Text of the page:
King’s Drug and Sundry sat atop a hill above the river, looking down at the new chain pharmacy that had been built last year on the plot Stoneman’s Diner used to occupy. The stately old storefront scoffed with disdain at the neon absurdity of its garish neighbor. Locals still used the old standby, though more and more business tended to fall down the hill. Anyone requiring custom compounding, though, still frequented King’s, as did anyone with even a scrap of loyalty to the town. At the bottom of the hill ran the river, edged by the road and verge, now full of Marge’s roses.
Rex found a quick spot and parked his car just above King’s. He gave himself a half-hour on the meter. After wiping a bead of water off the fender skirt and nodding absentmindedly, he jogged across the street to King’s front door.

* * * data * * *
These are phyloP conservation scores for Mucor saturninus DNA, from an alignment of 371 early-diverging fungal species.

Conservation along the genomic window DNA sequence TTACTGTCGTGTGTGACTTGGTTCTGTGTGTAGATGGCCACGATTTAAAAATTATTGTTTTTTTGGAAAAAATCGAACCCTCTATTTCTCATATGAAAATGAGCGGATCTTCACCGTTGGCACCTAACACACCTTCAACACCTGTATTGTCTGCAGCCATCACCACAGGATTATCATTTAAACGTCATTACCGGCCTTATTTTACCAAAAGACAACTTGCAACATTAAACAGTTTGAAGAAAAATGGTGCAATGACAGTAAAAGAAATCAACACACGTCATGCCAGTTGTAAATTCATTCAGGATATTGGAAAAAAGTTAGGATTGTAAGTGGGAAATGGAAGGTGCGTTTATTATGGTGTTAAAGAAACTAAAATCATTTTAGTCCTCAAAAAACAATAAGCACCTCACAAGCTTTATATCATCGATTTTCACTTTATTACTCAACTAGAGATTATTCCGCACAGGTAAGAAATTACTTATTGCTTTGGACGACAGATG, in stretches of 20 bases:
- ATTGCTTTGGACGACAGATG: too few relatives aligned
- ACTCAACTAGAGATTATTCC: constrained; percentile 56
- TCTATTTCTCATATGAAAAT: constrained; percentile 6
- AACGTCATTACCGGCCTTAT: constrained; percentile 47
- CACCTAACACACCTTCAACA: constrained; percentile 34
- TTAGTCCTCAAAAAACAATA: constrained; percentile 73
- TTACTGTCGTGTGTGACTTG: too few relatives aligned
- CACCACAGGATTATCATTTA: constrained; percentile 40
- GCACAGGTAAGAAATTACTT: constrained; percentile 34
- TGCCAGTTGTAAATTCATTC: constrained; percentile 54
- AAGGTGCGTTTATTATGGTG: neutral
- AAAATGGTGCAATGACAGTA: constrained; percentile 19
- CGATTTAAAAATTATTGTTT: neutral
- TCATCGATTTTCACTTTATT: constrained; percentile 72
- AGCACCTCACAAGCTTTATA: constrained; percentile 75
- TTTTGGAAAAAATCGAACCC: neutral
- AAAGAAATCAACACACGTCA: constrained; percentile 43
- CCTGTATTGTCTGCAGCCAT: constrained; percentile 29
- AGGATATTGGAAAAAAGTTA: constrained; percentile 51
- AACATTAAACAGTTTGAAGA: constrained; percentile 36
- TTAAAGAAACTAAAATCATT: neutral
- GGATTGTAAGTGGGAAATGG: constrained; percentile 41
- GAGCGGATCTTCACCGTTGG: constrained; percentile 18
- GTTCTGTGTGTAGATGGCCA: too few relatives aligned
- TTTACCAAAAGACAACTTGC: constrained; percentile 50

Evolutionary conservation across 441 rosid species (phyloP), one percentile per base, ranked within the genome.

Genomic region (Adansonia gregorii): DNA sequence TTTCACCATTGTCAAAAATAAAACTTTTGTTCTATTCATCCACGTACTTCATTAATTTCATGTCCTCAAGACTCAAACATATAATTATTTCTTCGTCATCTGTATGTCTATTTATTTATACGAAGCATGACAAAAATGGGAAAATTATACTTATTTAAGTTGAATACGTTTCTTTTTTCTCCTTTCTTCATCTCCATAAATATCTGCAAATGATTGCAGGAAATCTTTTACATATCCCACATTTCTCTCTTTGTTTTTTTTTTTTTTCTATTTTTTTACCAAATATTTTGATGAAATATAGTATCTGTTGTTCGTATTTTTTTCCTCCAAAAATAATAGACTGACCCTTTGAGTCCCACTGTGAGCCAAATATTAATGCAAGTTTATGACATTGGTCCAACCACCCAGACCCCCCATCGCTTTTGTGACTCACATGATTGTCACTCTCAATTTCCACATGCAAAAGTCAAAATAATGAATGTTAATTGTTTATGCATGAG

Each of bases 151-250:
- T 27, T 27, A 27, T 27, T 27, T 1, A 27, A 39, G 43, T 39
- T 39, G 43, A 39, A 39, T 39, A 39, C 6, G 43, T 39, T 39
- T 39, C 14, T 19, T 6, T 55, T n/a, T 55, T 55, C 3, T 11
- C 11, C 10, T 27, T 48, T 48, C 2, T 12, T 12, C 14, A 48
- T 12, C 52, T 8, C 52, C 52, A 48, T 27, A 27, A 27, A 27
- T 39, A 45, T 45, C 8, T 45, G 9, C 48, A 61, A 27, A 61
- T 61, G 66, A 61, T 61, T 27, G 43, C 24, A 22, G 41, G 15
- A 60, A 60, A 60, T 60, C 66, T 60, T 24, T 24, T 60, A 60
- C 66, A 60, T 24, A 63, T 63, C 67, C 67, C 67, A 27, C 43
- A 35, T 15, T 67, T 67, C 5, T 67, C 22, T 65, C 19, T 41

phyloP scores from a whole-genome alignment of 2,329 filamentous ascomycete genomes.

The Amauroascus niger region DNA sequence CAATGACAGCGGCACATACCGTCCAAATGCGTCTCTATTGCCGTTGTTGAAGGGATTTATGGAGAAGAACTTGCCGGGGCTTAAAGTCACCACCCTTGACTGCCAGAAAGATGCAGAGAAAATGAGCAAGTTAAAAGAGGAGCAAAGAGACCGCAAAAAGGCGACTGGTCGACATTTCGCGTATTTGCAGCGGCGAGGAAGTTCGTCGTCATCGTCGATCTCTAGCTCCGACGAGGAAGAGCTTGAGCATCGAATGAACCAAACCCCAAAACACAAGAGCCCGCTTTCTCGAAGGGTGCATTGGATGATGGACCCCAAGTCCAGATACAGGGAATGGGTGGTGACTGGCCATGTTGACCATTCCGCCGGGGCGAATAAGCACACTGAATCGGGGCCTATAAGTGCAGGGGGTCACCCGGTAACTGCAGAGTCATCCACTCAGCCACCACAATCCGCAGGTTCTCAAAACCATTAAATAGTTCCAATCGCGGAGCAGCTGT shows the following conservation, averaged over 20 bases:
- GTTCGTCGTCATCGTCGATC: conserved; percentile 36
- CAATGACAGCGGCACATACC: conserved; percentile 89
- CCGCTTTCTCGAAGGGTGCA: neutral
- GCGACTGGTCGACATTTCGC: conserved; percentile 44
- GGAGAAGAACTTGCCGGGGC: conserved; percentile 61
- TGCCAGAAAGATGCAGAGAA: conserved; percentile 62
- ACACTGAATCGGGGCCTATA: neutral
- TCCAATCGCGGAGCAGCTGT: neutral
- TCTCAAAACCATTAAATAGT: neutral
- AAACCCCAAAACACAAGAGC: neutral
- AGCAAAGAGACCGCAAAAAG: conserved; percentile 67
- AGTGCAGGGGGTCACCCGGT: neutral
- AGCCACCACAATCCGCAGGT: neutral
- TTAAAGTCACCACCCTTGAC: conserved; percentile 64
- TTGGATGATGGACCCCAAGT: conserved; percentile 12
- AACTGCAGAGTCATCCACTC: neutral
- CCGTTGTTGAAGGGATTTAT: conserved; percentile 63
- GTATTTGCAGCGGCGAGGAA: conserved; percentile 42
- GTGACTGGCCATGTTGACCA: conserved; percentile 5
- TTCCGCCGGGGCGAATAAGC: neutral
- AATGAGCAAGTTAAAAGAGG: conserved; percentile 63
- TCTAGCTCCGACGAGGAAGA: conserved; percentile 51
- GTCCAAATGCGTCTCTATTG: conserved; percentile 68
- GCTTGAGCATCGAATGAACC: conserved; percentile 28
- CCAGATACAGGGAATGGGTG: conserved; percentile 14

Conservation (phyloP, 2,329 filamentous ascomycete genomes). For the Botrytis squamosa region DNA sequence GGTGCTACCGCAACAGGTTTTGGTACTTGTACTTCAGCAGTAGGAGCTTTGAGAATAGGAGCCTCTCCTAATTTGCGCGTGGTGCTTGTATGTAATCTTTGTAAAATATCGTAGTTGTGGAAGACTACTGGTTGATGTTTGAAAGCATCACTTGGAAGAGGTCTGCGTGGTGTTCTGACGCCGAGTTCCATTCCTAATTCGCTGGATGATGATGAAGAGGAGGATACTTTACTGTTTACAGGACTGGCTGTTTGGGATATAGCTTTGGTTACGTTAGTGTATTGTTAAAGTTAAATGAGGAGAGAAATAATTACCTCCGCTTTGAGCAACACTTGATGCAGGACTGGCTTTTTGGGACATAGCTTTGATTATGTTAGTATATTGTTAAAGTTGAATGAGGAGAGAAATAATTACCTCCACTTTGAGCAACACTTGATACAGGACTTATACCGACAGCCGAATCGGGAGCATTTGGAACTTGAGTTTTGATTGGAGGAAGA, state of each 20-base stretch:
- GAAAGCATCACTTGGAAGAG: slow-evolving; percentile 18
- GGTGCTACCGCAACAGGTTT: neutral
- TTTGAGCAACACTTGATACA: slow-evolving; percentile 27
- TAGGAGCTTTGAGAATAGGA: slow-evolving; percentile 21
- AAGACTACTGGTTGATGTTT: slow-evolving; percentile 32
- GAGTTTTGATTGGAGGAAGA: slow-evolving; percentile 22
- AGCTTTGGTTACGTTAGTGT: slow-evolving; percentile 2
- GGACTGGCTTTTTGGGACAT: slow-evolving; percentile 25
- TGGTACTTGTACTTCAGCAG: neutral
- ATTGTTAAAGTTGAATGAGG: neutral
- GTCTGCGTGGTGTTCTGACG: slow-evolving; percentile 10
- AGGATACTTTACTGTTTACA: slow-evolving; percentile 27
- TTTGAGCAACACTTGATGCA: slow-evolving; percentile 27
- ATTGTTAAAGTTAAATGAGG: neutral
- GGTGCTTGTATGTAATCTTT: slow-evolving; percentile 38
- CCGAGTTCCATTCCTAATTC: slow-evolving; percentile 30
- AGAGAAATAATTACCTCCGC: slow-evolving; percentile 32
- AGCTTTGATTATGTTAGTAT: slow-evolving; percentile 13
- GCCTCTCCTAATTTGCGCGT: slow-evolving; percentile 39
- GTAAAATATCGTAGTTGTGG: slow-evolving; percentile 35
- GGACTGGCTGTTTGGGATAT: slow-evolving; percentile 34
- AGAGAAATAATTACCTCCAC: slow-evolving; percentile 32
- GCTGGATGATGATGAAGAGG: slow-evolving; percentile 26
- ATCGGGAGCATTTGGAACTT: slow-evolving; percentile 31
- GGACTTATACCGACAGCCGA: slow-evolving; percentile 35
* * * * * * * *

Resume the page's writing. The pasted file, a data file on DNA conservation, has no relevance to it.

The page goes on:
Several things happened at once. As Rex pulled on the handle to open the door, he did not hear the faint bell alerting the clerk of his presence. He was distracted by a vague feeling of having forgotten something. Then he saw a flash of red reflected in the perfectly clean glass of King’s Drug and Sundry. He heard a rending shriek, and by the time he had turned to take in the scene, he saw exactly what caused the scrape, whoosh, and commotion that followed. Rex had left the parking brake free.
The Opel, freed from its engagement to first gear, rolled down the hill, missing every car on either side of the road. Then, as if guided by the hand of God, it hopped the curb and careened into the river—but not before eliminating the entire row of roses and the lone, haggard crepe myrtle. Rex watched, aghast, as those wonderful taillights and bumper disappeared beneath the water with a diminishing gurgle and hiss. He was wholly unaware that Alfred King, the druggist, had stepped out of the pharmacy behind him. Alfred asked, “Want me to call the truck?”
Rex sighed at the bubbles emanating from the river where the car had slipped in. “No, Alf,” he didn’t think he would. After all, sometimes it’s not about what you bring home, but what you don’t. Happy Valentine’s Day, Annie Folger.